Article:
This article was first published today in our bespoke Sports newsletter The Fixture. You can sign up in seconds to receive it straight to your inbox every weekday here 

There are some subjects that you know once you write about them you are opening the door to all manner of verbal abuse. 

The Fixture comes from an era of the early-internet journalist. It was a time when there was still the potential for a letter to arrive from a disgruntled reader which pointed out a major blooper but there are now other means of communication, too.

Now messages pointing out mistakes came via email leaving you with a sinking feeling at the realisation that you'd got something wrong. Despite what the legions might think, striving for accuracy was, and remains, a key tenet of the job.

Then there would be the messages that would directly counter a particular point or series of arguments. Back then, it would often result in dialogue between journalist and reader, a transaction that was grounded in civility and respect. It was one of the benefits of the new-tech era. Instant communication nurtured a rapport with readers. One erstwhile Herald letter's editor would have lunch with regular contributors years after he left the position, maintaining many of those relationships until his death some years later.

Things changed quickly with the advent of social media with its potential for transporting your words across the world in a matter of seconds and, similarly, the potential for a pile on. While they remain a relatively new phenomenon, they are also a relatively rare one, given the goldfish bowl Scottish sports journalists operate in.

Nevertheless, every once in a while, you'll alight on some topic of debate that stirs up the bees nest. Increasingly it has become an occupational hazard that presents itself when writing about particular teams.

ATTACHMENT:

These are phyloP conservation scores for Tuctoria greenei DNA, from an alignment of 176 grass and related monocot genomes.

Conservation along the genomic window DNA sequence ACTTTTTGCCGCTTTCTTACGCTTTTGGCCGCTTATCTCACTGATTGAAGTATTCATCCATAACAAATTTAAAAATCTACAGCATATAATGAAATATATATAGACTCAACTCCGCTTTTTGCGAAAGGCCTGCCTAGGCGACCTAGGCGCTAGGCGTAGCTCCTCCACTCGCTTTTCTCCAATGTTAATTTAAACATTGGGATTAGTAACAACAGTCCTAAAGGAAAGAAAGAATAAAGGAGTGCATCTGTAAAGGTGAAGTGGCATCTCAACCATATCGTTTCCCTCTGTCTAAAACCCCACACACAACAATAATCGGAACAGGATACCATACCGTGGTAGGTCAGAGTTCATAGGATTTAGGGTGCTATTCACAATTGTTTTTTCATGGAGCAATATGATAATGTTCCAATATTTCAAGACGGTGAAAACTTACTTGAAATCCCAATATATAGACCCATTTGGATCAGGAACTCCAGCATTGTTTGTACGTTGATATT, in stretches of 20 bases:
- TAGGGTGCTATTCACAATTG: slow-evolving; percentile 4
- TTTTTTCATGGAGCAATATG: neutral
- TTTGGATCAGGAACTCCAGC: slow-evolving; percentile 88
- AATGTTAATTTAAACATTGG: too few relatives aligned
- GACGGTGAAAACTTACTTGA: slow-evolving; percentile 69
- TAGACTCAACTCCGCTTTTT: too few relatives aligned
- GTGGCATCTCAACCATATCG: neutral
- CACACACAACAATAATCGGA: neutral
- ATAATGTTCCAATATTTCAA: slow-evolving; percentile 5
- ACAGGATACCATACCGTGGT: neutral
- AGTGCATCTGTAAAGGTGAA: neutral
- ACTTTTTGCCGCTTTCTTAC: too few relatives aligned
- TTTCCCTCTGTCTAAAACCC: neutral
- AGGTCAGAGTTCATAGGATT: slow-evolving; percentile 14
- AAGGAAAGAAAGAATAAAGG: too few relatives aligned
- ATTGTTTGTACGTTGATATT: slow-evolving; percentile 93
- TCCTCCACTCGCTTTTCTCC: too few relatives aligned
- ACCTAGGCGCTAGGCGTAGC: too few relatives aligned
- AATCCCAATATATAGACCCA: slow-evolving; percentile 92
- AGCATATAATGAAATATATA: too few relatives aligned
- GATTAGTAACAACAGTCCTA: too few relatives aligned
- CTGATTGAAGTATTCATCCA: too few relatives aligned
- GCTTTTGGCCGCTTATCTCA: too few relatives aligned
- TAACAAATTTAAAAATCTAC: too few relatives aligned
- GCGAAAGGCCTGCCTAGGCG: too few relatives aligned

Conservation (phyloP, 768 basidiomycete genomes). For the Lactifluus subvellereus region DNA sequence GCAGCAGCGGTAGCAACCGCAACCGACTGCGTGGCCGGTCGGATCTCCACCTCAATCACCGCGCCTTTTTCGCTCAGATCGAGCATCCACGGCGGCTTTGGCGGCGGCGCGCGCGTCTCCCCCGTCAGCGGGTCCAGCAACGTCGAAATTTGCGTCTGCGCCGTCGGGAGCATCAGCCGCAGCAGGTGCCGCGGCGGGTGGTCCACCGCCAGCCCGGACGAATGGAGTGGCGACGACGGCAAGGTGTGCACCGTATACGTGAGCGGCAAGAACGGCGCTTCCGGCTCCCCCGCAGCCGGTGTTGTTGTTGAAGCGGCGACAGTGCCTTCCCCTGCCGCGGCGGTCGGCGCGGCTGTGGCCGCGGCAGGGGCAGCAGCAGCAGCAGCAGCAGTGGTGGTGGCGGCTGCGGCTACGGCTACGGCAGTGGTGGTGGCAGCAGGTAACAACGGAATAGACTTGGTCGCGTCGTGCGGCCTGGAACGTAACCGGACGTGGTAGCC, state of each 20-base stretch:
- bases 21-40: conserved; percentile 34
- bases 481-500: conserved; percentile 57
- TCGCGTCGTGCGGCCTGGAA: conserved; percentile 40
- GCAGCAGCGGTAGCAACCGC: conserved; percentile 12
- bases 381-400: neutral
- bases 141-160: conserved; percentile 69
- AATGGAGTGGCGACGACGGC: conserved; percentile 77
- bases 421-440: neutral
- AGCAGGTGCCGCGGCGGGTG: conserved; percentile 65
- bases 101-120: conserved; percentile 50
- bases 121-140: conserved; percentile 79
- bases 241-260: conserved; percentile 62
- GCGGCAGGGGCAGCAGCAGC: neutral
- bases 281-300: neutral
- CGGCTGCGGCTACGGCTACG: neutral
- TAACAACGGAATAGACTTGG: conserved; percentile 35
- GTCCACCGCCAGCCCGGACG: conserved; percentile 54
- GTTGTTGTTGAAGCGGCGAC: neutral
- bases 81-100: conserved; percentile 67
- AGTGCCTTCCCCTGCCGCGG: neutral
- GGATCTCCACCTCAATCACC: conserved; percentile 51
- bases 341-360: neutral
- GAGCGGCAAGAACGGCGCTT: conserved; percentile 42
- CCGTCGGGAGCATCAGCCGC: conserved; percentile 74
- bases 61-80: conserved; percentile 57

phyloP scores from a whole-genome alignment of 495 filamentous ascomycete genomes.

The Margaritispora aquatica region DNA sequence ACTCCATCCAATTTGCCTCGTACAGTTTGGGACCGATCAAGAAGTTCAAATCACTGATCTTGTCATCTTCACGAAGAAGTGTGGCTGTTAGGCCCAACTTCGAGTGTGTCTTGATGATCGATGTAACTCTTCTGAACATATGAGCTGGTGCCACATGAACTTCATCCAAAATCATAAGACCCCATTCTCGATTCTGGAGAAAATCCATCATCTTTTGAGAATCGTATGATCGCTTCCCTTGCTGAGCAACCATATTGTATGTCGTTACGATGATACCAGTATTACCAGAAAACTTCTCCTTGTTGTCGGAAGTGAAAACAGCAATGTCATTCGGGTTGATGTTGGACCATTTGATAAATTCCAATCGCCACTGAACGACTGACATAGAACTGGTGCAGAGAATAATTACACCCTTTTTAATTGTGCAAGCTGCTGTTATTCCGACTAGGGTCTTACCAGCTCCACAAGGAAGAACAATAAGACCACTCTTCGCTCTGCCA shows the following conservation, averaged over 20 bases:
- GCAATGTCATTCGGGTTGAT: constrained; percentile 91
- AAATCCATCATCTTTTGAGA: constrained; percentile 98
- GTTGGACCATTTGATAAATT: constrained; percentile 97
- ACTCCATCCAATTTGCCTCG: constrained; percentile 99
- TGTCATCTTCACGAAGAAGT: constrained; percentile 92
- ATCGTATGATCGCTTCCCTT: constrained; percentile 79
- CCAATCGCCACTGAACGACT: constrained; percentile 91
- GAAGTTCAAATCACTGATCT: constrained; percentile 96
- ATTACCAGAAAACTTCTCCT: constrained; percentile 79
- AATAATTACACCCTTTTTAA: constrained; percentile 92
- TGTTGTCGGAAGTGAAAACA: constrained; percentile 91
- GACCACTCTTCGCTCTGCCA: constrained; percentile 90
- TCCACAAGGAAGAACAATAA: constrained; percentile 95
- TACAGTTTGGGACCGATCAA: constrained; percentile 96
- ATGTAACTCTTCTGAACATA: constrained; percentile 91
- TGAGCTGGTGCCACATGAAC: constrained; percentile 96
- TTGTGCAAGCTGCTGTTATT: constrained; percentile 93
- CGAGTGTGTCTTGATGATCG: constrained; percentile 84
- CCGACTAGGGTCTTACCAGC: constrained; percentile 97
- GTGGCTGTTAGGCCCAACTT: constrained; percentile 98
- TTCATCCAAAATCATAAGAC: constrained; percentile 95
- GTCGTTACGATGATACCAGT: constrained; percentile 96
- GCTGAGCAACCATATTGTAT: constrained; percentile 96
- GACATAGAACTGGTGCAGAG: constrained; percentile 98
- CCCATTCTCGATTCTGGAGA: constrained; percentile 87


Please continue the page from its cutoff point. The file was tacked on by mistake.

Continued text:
It's understandable. Football is tribal, it stirs strong emotions. The old adage about it being okay to speak ill of your own family, but woe betide anyone outside it who speaks ill of your family, could just as easily apply to your football team. Football is communal and so it stands to reason that there is an esprit de corps, a tradition of sticking together.

What's less understandable is people, actual grown ups, who do similar bidding for sports stars or amorphous organisations such as LIV Golf. Bots help explain some of these accounts standing up for people who really don't require it but not all of the accounts are bots.

The Fixture touched on this in Friday's offering which speculated on the appearance of man-babies on social media who had been targetting Cam Norrie following his match at the Italian Open against Novak Djokovic during which the Serb had turned his ire on the Scottish-Kiwi following a rally in which Norrie had struck his opponent on the back of the leg.

The Fixture went on to outline all the times Djokovic had behaved appallingly, a decision which inevitably brought the man-babies – and plenty of woman-babies too it should be pointed out – rushing on to social media to vent their spleen: “disgusting,” “deranged,” “troubling,” they fulminated on my Twitter account, all because of a piece that suggested Djokovic might want to grow up.

It is a curious, some might say, slightly disturbing development. When did this type of groupie following spring up around modern sports stars? And for what reason?

In football, it has attached itself to a couple of names in particular. Jose Mourinho has a legion of fans who follow him around, pouncing on any hint of negative comment to ask why – despite one trophy in six years – anyone might have the temerity to suggest that he is not the manager he once was.

Ditto Cristiano Ronaldo, whose popularity these days seems to be as much about the ratings on his FIFA card as it is ability on the pitch (which are, of course, inextricably linked). Ronaldo has his own personal cheerleader who goes by the name of I Show Speed, a 28-year-old American – real name Darren Watkins' Jr – who has helped bolster his celebrity status courtesy of his devotion to the Portuguese striker.

In Watkins Jr's case there is an element of the pantomime about his hero-worship but for others it might be masking something else.

In 2004, American two professors, Dr Michael Hyman and Dr Jeremy J. Sierra, wrote an article on the potentially negative psychological consequences of hero worship. 

“Idolizing sport celebrities: A gateway to psychopathology?” concluded that excessive hero worship “can damage fans’ psychological and emotional well-being”.

When later interviewed Hyman added: “Hero worship [among adolescents] seems like an innocuous act, but there is definitely a dark side,” adding that “[He wouldn’t be surprised if] two percent of the US population had a serious problem with some type of hero worship."

Food for thought the next time you find yourself scrolling through a Twitter pile on.